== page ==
Unit 4.2

Auxiliary use of Need

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A modal verb is a type of auxiliary (helping) verb that has no meaning on its own but it modifies the main verb, changes his meaning and gives more details about the action.

The verb need is both an ordinary verb and an auxiliary-modal verb.


Need, as an auxiliary-modal, always has the same form even for the third person.

When we use need as a modal verb:

  1. we do not find the to + verb after need;
  2. we form question and negative forms without the auxiliary do;
  3. we don’t apply the -ing form to need;
  4. we don’t add an -s for the third person singular;
  5. we almost always use a negative word (e.g. nobody, no one, nothing) or phrase in the clause, even if the verb phrase is affirmative.

Need as an auxiliary verb has three forms: affirmative, negative and interrogative.


Its structure, in the affirmative form, is:
Subject + need + base form of the verb

I/You need work
He/She/It need work
We/You/They need work


Its full structure, in the negative form, is:
Subject + need + not + base form of the verb

Negative short form is: Needn’t
Subject + needn’t + base form of the verb

I/You need not
He/She/It need not work
We/You/They need not work


Its structure, in the interrogative form, is:
Need + subject +base form of the verb + ?

Need I/you work ?
Need he/she/it work ?
Need we/you/they work ?




  • You need pay for it. 
  • Nobody need worry about the crisis.
  • No one need know that you are here.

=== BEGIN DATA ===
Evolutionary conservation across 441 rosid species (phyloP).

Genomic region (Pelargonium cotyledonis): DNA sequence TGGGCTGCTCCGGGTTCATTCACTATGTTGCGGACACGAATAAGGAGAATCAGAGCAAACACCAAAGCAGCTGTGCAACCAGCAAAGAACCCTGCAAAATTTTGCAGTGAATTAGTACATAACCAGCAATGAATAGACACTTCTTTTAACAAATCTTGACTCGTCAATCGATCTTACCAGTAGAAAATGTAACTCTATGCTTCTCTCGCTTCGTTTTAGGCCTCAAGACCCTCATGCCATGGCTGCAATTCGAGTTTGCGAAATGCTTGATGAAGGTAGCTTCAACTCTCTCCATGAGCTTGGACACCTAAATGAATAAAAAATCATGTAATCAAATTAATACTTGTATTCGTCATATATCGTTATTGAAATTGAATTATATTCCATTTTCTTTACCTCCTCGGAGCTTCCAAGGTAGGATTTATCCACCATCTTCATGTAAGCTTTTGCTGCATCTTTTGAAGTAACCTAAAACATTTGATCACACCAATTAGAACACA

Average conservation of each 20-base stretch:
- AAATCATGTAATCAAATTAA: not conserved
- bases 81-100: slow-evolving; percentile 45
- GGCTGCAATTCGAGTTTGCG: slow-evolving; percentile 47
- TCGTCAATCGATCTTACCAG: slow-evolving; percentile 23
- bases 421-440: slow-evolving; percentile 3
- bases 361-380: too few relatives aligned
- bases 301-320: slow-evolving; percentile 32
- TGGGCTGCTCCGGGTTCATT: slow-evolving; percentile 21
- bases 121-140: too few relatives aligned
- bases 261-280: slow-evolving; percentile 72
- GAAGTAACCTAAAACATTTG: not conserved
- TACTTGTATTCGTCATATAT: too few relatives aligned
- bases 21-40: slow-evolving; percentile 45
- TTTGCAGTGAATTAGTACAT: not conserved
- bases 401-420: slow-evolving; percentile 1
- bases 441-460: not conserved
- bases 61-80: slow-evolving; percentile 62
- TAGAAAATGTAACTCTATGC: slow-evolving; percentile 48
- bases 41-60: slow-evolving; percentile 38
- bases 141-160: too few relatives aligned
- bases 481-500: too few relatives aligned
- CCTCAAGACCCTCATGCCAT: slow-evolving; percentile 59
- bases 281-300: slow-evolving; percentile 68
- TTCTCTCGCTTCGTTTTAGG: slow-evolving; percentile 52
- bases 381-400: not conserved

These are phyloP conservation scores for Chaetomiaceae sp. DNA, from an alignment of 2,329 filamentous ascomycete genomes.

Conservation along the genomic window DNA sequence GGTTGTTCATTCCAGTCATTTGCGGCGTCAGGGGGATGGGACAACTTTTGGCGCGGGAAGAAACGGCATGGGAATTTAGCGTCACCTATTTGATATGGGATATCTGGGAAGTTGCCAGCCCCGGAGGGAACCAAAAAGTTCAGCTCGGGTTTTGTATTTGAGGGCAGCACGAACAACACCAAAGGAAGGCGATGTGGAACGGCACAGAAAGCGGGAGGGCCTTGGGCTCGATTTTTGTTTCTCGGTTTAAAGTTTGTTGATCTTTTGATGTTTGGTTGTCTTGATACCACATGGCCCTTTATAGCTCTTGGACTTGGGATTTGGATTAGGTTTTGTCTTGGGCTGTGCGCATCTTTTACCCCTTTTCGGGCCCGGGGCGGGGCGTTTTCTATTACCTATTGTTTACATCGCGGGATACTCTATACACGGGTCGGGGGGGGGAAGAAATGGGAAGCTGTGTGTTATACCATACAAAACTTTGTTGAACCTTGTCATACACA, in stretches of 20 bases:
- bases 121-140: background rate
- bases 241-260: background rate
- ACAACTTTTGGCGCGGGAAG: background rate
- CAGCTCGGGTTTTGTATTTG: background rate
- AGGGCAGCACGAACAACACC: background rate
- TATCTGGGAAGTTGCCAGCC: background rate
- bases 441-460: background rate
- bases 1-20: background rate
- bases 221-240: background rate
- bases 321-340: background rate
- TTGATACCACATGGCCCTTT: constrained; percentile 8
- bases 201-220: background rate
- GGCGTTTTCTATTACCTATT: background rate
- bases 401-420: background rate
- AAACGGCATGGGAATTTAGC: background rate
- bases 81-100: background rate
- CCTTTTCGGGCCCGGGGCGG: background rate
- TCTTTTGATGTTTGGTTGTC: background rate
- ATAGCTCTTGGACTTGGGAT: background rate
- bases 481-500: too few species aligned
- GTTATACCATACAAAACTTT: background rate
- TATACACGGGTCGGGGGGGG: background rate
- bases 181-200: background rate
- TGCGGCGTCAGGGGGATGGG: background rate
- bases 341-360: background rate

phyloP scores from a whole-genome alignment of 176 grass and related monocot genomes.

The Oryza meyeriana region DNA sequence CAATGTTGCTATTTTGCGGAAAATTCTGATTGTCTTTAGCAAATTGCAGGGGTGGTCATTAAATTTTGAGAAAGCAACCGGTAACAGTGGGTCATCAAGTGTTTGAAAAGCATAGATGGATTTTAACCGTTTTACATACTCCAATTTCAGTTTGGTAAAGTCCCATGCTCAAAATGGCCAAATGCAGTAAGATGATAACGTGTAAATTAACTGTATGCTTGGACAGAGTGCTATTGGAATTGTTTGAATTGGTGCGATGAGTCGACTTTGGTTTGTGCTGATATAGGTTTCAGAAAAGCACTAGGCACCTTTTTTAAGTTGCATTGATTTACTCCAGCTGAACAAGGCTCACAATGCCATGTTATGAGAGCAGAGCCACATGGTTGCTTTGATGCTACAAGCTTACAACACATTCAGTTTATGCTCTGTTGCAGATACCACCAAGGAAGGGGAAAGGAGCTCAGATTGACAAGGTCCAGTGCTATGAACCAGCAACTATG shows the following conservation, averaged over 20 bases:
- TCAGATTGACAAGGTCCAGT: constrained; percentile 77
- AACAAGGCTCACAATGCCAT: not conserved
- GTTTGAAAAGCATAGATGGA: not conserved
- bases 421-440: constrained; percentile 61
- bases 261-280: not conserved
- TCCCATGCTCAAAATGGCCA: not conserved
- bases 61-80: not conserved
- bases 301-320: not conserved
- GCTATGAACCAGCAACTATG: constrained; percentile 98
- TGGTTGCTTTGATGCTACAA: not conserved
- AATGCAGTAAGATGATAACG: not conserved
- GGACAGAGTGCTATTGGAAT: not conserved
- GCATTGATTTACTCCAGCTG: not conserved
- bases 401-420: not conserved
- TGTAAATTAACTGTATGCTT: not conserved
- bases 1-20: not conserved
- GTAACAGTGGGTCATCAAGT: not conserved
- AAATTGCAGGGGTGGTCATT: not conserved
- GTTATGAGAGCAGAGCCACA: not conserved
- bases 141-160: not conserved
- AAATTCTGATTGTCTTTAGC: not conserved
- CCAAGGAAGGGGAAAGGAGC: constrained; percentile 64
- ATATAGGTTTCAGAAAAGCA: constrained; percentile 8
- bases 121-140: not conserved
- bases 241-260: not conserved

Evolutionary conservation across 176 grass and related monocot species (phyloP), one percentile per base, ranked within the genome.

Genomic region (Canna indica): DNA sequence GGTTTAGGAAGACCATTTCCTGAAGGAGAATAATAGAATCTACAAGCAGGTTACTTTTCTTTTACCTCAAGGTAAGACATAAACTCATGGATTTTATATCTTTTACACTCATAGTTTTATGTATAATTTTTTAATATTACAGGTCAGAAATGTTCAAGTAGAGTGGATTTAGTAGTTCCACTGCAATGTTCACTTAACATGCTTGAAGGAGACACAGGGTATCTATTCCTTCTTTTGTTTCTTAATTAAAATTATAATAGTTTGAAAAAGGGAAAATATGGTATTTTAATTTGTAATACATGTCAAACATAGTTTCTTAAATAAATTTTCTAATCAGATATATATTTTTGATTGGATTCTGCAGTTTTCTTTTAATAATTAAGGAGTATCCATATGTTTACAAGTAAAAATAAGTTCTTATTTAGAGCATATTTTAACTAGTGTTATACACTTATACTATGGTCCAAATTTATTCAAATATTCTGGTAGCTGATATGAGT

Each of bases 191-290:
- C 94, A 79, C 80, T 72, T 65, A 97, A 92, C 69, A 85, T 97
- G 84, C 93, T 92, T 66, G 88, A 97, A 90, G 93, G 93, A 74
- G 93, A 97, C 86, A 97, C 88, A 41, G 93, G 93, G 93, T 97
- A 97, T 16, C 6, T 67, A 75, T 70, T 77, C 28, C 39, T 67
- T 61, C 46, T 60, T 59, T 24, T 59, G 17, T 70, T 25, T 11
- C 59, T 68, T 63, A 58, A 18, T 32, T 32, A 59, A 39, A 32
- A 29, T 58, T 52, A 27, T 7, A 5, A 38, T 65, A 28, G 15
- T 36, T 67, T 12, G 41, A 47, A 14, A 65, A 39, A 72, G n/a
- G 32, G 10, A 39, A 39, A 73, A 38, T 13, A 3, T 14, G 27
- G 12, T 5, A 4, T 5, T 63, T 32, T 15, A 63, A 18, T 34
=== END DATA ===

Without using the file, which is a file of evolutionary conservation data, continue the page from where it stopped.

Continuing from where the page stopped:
• I need not stay any longer.
  • She need not have come here. 
  • We need not tell anyone. 


  • Need we worry about the wound?
  • Need she come again?
  • Need we say anything more?


We use need as an auxiliary-modal verb when we refer to immediate necessity, ask for or give permission and when we make decisions about the future.


We can use need as an auxiliary and as an ordinary verb. Need expresses immediate necessity, permission and decisions about the future.

When used as an auxiliary verb, we have to remember that it accompanies the main verb, does not need to if followed by an infinitive, does not require the ending –s when we are using the third person singular and is mainly used in the negative and interrogative forms (without using the auxiliary verb do).

We can use it in its different forms:

  • affirmative: we start with the subject followed by need and a complement;
  • negative: we start with the subject followed by need not and a complement;
  • interrogative: we start with need followed by the subject and a complement (the sentence ends with a question mark).

For example:
— Affirmative: “She need drink more water.”
— Negative: “She needn’t drink more water.”
— Interrogative: Need she drink more water?
♦ “She ought to drink more water.” = If we use the auxiliary ought to then we do not talk about a necessity, but we give an advice to her to drink more water.

Let’s revise this content within the {Form} section. Take a look at the {Example} section that shows its use within a context.


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